2. Shanti by Vikram Chandra. 3 stars. The last of the Faber Stories for me, it was quite rewarding to finish this short story reading project after more than a year, even though I didn’t end it on favorite title. I needed a win and this post-WWII story-within-a-story provided. If you’re interested in this set at all, I recommend following the link in the title to my latest batch of reviews, where I rank the full collection and connect to reviews for each story.
  3. Beach Read by Emily Henry. 3 stars. I was hoping to find a little much-needed escapism in this new bookish romance, and fortunately succeeded. I had some petty personal issues with some of the writing choices, but ultimately appreciated the way Henry used a romance format to talk about deeper issues like grief and genre snobbery while still delivering a pretty great romance as well.
  4. The Gifts of Reading by Robert Macfarlane. 4 stars. One romance novel was not enough positivity, so I turned to this personal essay about the power of giving books as gifts. It’s a very specific piece that doesn’t echo much of my own experience, but it increased my optimism and served as a nice reminder that there is still some good in the world, which was much needed.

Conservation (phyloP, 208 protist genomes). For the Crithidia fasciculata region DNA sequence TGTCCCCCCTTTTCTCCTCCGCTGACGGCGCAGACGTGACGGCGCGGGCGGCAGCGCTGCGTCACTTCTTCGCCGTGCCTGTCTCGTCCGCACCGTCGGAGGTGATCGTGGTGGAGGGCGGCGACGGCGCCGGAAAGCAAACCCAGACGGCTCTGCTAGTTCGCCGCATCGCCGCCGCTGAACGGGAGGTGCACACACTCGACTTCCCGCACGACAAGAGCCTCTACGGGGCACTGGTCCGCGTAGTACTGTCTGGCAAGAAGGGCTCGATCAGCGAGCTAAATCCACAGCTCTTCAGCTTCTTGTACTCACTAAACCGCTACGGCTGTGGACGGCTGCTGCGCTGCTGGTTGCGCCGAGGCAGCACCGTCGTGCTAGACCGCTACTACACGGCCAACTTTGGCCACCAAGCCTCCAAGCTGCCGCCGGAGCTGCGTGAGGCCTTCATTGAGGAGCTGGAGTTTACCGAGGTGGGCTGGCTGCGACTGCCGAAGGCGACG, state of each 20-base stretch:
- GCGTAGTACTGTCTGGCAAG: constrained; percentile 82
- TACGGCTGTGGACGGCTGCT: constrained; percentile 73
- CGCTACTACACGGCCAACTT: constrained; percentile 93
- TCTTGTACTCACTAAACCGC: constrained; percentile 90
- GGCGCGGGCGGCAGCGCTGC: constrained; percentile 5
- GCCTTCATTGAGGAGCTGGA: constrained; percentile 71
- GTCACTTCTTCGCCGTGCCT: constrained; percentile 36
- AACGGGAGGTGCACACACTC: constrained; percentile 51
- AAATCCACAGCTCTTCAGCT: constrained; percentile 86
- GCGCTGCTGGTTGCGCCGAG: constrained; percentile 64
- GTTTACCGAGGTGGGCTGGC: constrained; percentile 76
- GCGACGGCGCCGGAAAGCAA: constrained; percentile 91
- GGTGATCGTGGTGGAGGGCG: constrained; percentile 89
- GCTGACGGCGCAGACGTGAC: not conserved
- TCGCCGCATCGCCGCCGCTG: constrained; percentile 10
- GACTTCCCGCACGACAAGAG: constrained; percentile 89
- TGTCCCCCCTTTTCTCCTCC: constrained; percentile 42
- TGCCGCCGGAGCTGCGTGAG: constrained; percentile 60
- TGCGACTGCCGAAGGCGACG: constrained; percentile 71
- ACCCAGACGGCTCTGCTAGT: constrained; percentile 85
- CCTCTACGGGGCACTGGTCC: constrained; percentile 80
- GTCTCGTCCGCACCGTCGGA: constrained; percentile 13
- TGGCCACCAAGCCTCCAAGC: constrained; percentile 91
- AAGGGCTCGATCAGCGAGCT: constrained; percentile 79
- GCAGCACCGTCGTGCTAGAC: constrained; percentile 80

5. The Heart’s Invisible Furies by John Boyne. 4 stars. I did a buddy read for this one with Gil, who is an incredible blogger that you should definitely check out and follow! This saga of a gay Irishman’s life did not quite live up to expectations for either of us (we were expecting a serious literary work and were a bit put off by the level of comedy involved), but it was an interesting read nonetheless and having someone to joke about the absurd bits with really made the experience for me. 🙂